Mental health and well-being in the military are critical areas that must be addressed with understanding and compassion. Today, our focus is depression.

Some Facts

Suicide rates among the military population used to be less prevalent than in the civilian population. However, in 2005 suicide within the military, particularly the Army, steadily began increasing to record levels every year, until in 2008 it exceeded the civilian matched population rates. Defense Department officials are hopeful those rates are in a state of decline.

Contrary to the popular belief that mental illness and suicide in the military is largely attributed to stressors from deployment, the largest study of mental health risk and resilience ever conducted among U.S. military personnel found that approximately one-third of post-enlistment suicide attempts tied back to pre-enlistment mental disorders.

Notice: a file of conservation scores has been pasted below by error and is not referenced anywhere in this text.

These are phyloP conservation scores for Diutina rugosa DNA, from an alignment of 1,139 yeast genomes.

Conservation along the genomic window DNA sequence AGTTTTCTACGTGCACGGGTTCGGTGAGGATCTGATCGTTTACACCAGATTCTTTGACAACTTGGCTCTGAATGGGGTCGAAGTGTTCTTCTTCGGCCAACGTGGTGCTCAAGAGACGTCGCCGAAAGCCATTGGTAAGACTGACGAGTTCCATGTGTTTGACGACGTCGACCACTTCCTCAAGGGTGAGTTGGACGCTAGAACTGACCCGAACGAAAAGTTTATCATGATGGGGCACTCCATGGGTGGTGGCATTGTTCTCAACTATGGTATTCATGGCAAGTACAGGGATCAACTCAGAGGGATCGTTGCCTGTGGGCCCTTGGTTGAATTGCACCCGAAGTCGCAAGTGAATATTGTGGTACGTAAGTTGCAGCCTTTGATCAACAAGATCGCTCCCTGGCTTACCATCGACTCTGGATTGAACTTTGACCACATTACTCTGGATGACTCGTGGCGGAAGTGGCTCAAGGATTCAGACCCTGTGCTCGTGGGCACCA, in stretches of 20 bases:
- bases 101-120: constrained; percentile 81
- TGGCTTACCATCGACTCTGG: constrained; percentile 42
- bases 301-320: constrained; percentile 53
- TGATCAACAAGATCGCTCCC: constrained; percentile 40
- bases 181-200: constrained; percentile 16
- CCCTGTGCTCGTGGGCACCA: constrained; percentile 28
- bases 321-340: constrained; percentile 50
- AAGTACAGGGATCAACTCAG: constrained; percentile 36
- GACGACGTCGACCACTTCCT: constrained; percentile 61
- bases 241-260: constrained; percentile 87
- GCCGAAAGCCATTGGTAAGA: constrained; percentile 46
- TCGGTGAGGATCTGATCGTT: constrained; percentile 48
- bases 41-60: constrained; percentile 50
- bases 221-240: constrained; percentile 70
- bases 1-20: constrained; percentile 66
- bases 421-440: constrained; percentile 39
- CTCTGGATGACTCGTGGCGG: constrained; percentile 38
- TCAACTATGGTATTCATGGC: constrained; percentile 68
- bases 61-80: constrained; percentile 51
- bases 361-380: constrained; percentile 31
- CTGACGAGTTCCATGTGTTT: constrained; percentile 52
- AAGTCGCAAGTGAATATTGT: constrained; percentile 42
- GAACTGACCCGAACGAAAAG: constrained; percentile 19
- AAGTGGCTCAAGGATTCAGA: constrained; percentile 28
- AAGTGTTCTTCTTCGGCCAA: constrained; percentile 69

The results of the same research study also indicated that pre- and post-enlistment mental disorders accounted for 60% of first suicide attempts in the Army. This further highlights the importance of addressing the current status of mental health present in today’s military service member population.

Active Duty: Suicide is the second-leading cause of death among U.S. military personnel, according to data from the Department of Defense. In 2012, a record 350 service members took their own lives. That total was twice as many as the decade before and surpassed not only the number of American troops killed in Afghanistan but also the number who died in transportation accidents in the same year.

Veterans: Every day, 22 veterans take their own lives. That’s 1 suicide every 65 minutes, and that’s not including deaths that occurred in several states such as California and Texas.